Dear Miss Manners: Two years ago, my father’s wife of seventeen years left her family, including her almost 16-year-old son, in order to rediscover her inner self. As it happens, that included having an affair with someone she met a few weeks before gaining the strength required to end her marriage.
While her decision was somewhat surprising to our family and to all of our family friends, it was devastating to my father. The divorce was final six months ago.
Although I was never particularly close to my stepmother, we were both part of a family that was interesting, active, and (I thought) vital. Now, after witnessing the revealed inner self that was apparently hidden from us over the years, I have concluded that, at best, I have neutral feelings toward this woman; at worst, I don’t like her at all.
Unfortunately, she has attempted to continue interacting with me almost as though nothing has happened.
Although I have not reciprocated, I have received presents from her on my birthday and on other special occasions during the past two years. I have not opened any of these presents; they are stored away in a box, still in their original wrappings. Needless to say, I do not want this to continue. Among other things, the presents are unhappy reminders of times past that I thought were very happy occasions.
Assuming that there is no protocol for returning unwanted gifts, I wonder if it would be acceptable for me to return these presents with a note to the effect that I appreciate the thought, but would prefer to receive no more gifts from her in the future. It seems to me that there is neither a kind nor friendly way to handle this. The best that I can hope for is a resolution that is not too hurtful.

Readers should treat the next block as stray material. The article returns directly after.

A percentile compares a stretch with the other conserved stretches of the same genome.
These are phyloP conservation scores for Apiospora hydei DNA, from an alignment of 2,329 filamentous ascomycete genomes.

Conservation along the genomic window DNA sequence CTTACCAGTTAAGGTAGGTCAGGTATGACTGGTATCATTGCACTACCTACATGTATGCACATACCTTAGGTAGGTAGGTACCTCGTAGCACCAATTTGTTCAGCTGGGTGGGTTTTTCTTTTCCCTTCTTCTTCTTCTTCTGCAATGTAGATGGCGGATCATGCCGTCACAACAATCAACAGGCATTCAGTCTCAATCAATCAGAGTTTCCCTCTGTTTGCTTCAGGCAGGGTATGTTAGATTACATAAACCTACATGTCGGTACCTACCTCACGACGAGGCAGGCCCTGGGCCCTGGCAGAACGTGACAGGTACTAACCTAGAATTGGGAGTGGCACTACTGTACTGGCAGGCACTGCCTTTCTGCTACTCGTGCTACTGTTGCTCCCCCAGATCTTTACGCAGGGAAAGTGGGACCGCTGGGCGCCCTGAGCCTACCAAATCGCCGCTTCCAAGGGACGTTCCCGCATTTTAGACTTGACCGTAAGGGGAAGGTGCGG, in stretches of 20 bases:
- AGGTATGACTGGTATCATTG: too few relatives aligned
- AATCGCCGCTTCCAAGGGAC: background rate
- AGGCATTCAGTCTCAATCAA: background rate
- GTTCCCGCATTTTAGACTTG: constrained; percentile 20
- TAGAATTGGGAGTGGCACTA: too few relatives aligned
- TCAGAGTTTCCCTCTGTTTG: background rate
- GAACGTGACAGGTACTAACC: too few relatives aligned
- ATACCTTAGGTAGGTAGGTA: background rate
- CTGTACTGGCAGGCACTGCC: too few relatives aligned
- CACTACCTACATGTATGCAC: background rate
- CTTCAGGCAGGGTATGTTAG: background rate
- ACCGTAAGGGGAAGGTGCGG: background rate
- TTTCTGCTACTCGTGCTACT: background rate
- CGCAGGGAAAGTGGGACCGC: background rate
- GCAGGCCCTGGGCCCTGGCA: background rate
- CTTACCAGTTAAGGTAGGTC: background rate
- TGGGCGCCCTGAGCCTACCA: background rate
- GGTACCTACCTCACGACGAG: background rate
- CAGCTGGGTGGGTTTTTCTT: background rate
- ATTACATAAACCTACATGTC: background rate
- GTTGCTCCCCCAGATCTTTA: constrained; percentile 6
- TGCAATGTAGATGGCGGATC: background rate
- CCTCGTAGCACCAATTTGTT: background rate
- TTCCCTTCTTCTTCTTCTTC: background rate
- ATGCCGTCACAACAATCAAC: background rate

Gentle Reader: You are quite right that there is no kind or friendly way to break off relations with someone out of disapproval of that person’s conduct or loyalty to another.
But Miss Manners notices that you have correctly hit on the polite way.
To return a present to its donor is an insult, which is why it should never, ever be done out of dissatisfaction with the present, rather than with its donor.
In cases when breaking off relationships is justified, there are degrees of harshness. Doing so without comment is, in etiquette terms, a full declaration of war. The milder version is to send an accompanying letter of appreciation, just as you say. The useful phrase to add by way of minimal explanation is, “Under the circumstances, it is impossible for me to benefit from your generosity.”
Dear Miss Manners: Exactly what does “Black tie optional” mean on the invitation to a wedding to be held at 2:30 in the afternoon? I presume it means something like “We would prefer that you wear black tie, but we would rather have you attend less formally dressed than decline over the matter,” but I am not sure.
We wish to please our hosts, but evening attire at an afternoon event seems awkward. Should we avail ourselves of the “optional” loophole and dress for a festive and dignified afternoon occasion?
Gentle Reader: Having always loathed that weasly expression “black tie optional” - exactly because it doesn’t mean anything - Miss Manners has to admit that she is, for once, awfully glad to see it.
Torn as you are between two unthinkable alternatives - ignoring the hosts’ directions about formality of dress or wearing evening clothes during the day - you are badly in need of an escape clause.
A snazzier alternative would be to wear the daytime equivalent of black tie - the gentleman in a sack coat with striped trousers, the lady in hat and afternoon dress.
That may not follow the letter of their law (which is the etiquette equivalent of unconstitutional, anyway), but it follows the spirit.
The following fields overflowed: CREDIT = Judith Martin United Features Syndicate
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